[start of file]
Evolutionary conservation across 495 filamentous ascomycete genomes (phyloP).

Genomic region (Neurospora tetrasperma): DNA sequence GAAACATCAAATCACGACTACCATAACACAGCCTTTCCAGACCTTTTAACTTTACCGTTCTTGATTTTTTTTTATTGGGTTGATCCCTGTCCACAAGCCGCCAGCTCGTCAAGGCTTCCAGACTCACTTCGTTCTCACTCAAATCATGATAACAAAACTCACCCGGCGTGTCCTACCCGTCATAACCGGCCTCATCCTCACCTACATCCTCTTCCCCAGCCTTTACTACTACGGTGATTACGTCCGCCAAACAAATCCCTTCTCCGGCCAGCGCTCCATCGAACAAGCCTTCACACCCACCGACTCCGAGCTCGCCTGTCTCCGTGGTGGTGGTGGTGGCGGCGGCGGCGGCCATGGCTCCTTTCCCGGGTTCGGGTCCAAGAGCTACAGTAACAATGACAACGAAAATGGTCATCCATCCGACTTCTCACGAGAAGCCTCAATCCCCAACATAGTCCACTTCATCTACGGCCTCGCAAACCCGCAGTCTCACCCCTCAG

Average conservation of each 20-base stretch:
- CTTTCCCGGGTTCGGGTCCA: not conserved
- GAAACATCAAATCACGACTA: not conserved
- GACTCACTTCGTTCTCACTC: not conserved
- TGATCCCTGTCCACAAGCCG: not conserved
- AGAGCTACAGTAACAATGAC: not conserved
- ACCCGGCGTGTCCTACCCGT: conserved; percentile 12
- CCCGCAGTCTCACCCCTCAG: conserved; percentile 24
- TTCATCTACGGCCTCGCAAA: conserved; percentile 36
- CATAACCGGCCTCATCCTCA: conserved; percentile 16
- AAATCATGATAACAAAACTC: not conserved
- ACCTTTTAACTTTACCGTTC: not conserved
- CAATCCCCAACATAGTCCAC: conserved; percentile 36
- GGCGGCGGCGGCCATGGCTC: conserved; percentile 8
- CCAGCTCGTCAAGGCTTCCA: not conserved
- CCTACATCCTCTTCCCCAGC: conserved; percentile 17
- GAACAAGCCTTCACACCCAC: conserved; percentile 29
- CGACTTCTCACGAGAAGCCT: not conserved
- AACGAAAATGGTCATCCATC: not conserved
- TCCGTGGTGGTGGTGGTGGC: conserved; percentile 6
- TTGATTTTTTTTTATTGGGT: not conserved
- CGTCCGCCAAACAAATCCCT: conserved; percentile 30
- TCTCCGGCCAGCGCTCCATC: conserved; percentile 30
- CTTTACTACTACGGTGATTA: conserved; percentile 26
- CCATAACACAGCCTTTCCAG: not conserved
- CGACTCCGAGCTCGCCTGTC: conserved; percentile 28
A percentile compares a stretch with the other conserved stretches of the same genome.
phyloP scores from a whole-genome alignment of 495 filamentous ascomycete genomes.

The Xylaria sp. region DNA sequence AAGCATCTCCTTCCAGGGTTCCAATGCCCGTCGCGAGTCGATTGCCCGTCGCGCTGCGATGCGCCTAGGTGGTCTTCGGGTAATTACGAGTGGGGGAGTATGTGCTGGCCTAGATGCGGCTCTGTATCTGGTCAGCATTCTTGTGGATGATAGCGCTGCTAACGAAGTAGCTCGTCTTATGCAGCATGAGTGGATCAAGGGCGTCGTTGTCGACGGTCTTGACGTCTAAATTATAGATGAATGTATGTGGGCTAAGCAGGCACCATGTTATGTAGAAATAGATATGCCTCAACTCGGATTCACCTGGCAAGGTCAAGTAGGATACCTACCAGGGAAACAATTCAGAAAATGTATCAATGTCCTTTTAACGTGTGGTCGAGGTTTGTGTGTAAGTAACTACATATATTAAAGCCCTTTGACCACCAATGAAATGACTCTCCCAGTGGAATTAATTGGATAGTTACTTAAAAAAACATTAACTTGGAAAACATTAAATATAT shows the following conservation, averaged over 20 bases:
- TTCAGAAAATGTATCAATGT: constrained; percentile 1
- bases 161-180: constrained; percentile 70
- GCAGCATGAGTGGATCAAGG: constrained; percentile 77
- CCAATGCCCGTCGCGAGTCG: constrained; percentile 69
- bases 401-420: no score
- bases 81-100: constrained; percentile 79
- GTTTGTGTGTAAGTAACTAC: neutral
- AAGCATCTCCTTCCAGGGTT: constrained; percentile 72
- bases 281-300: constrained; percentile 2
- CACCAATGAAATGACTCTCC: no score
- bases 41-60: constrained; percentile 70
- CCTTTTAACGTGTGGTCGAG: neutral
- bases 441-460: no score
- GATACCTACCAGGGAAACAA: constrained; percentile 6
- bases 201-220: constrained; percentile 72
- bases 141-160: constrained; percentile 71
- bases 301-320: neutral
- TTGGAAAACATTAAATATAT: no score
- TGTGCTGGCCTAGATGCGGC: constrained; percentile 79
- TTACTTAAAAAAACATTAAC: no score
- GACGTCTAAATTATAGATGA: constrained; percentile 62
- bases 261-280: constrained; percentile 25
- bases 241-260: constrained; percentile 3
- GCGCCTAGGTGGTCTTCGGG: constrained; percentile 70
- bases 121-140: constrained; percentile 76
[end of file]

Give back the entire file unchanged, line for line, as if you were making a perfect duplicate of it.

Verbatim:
Evolutionary conservation across 495 filamentous ascomycete genomes (phyloP).

Genomic region (Neurospora tetrasperma): DNA sequence GAAACATCAAATCACGACTACCATAACACAGCCTTTCCAGACCTTTTAACTTTACCGTTCTTGATTTTTTTTTATTGGGTTGATCCCTGTCCACAAGCCGCCAGCTCGTCAAGGCTTCCAGACTCACTTCGTTCTCACTCAAATCATGATAACAAAACTCACCCGGCGTGTCCTACCCGTCATAACCGGCCTCATCCTCACCTACATCCTCTTCCCCAGCCTTTACTACTACGGTGATTACGTCCGCCAAACAAATCCCTTCTCCGGCCAGCGCTCCATCGAACAAGCCTTCACACCCACCGACTCCGAGCTCGCCTGTCTCCGTGGTGGTGGTGGTGGCGGCGGCGGCGGCCATGGCTCCTTTCCCGGGTTCGGGTCCAAGAGCTACAGTAACAATGACAACGAAAATGGTCATCCATCCGACTTCTCACGAGAAGCCTCAATCCCCAACATAGTCCACTTCATCTACGGCCTCGCAAACCCGCAGTCTCACCCCTCAG

Average conservation of each 20-base stretch:
- CTTTCCCGGGTTCGGGTCCA: not conserved
- GAAACATCAAATCACGACTA: not conserved
- GACTCACTTCGTTCTCACTC: not conserved
- TGATCCCTGTCCACAAGCCG: not conserved
- AGAGCTACAGTAACAATGAC: not conserved
- ACCCGGCGTGTCCTACCCGT: conserved; percentile 12
- CCCGCAGTCTCACCCCTCAG: conserved; percentile 24
- TTCATCTACGGCCTCGCAAA: conserved; percentile 36
- CATAACCGGCCTCATCCTCA: conserved; percentile 16
- AAATCATGATAACAAAACTC: not conserved
- ACCTTTTAACTTTACCGTTC: not conserved
- CAATCCCCAACATAGTCCAC: conserved; percentile 36
- GGCGGCGGCGGCCATGGCTC: conserved; percentile 8
- CCAGCTCGTCAAGGCTTCCA: not conserved
- CCTACATCCTCTTCCCCAGC: conserved; percentile 17
- GAACAAGCCTTCACACCCAC: conserved; percentile 29
- CGACTTCTCACGAGAAGCCT: not conserved
- AACGAAAATGGTCATCCATC: not conserved
- TCCGTGGTGGTGGTGGTGGC: conserved; percentile 6
- TTGATTTTTTTTTATTGGGT: not conserved
- CGTCCGCCAAACAAATCCCT: conserved; percentile 30
- TCTCCGGCCAGCGCTCCATC: conserved; percentile 30
- CTTTACTACTACGGTGATTA: conserved; percentile 26
- CCATAACACAGCCTTTCCAG: not conserved
- CGACTCCGAGCTCGCCTGTC: conserved; percentile 28
A percentile compares a stretch with the other conserved stretches of the same genome.
phyloP scores from a whole-genome alignment of 495 filamentous ascomycete genomes.

The Xylaria sp. region DNA sequence AAGCATCTCCTTCCAGGGTTCCAATGCCCGTCGCGAGTCGATTGCCCGTCGCGCTGCGATGCGCCTAGGTGGTCTTCGGGTAATTACGAGTGGGGGAGTATGTGCTGGCCTAGATGCGGCTCTGTATCTGGTCAGCATTCTTGTGGATGATAGCGCTGCTAACGAAGTAGCTCGTCTTATGCAGCATGAGTGGATCAAGGGCGTCGTTGTCGACGGTCTTGACGTCTAAATTATAGATGAATGTATGTGGGCTAAGCAGGCACCATGTTATGTAGAAATAGATATGCCTCAACTCGGATTCACCTGGCAAGGTCAAGTAGGATACCTACCAGGGAAACAATTCAGAAAATGTATCAATGTCCTTTTAACGTGTGGTCGAGGTTTGTGTGTAAGTAACTACATATATTAAAGCCCTTTGACCACCAATGAAATGACTCTCCCAGTGGAATTAATTGGATAGTTACTTAAAAAAACATTAACTTGGAAAACATTAAATATAT shows the following conservation, averaged over 20 bases:
- TTCAGAAAATGTATCAATGT: constrained; percentile 1
- bases 161-180: constrained; percentile 70
- GCAGCATGAGTGGATCAAGG: constrained; percentile 77
- CCAATGCCCGTCGCGAGTCG: constrained; percentile 69
- bases 401-420: no score
- bases 81-100: constrained; percentile 79
- GTTTGTGTGTAAGTAACTAC: neutral
- AAGCATCTCCTTCCAGGGTT: constrained; percentile 72
- bases 281-300: constrained; percentile 2
- CACCAATGAAATGACTCTCC: no score
- bases 41-60: constrained; percentile 70
- CCTTTTAACGTGTGGTCGAG: neutral
- bases 441-460: no score
- GATACCTACCAGGGAAACAA: constrained; percentile 6
- bases 201-220: constrained; percentile 72
- bases 141-160: constrained; percentile 71
- bases 301-320: neutral
- TTGGAAAACATTAAATATAT: no score
- TGTGCTGGCCTAGATGCGGC: constrained; percentile 79
- TTACTTAAAAAAACATTAAC: no score
- GACGTCTAAATTATAGATGA: constrained; percentile 62
- bases 261-280: constrained; percentile 25
- bases 241-260: constrained; percentile 3
- GCGCCTAGGTGGTCTTCGGG: constrained; percentile 70
- bases 121-140: constrained; percentile 76